Dog 'in a humble and affectionate frame of mind,' Study for Darwin’s Expression of the Emotions of Man and Animals, 1872, c. 1871–72
Pen and ink and wash, heightened with white, on grey paper
A number of Riviere’s letters to Darwin, written while he was working on the illustrations for Expression of the Emotions of Man and Animals, are of great interest. They reveal that he often brought into play his own observations of dogs’ behaviour, even when they conflicted with Darwin’s preconceptions. They also discussed the difficulties of depicting animals’ expressions, which were too fleeting to be registered by cameras of the 1870s.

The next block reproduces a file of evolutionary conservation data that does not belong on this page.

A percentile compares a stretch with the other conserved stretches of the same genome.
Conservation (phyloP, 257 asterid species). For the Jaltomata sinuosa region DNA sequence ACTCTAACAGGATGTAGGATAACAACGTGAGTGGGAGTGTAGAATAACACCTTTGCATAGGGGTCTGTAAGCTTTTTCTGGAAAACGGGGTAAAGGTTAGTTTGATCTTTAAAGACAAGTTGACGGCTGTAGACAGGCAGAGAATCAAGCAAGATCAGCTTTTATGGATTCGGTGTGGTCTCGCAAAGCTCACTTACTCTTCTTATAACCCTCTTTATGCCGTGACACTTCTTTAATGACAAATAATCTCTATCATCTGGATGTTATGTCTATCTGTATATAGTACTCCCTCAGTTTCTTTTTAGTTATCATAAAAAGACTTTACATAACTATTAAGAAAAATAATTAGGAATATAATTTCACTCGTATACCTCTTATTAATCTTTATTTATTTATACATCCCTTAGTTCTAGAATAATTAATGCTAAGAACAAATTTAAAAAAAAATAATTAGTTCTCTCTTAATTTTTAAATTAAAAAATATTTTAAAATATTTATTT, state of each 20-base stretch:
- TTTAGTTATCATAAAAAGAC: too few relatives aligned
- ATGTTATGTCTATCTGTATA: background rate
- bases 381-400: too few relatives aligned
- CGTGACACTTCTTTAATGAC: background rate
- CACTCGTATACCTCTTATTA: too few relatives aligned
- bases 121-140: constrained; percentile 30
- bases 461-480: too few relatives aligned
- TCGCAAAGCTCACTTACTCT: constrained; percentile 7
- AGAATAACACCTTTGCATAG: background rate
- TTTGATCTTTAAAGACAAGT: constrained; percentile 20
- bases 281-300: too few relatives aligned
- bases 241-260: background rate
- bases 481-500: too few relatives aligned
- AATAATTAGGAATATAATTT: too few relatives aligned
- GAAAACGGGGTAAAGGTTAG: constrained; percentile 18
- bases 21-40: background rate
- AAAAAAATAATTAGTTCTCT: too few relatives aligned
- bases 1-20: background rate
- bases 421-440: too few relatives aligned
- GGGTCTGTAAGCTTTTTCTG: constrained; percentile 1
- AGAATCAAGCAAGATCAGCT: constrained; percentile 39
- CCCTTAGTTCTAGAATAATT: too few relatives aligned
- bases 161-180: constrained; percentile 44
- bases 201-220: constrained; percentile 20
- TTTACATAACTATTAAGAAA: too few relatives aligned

Riviere’s studies for Expression are closely comparable with his story-telling pictures, in which the emotional bond between animals and humans was all-important.
Darwin Papers, Cambridge University Library.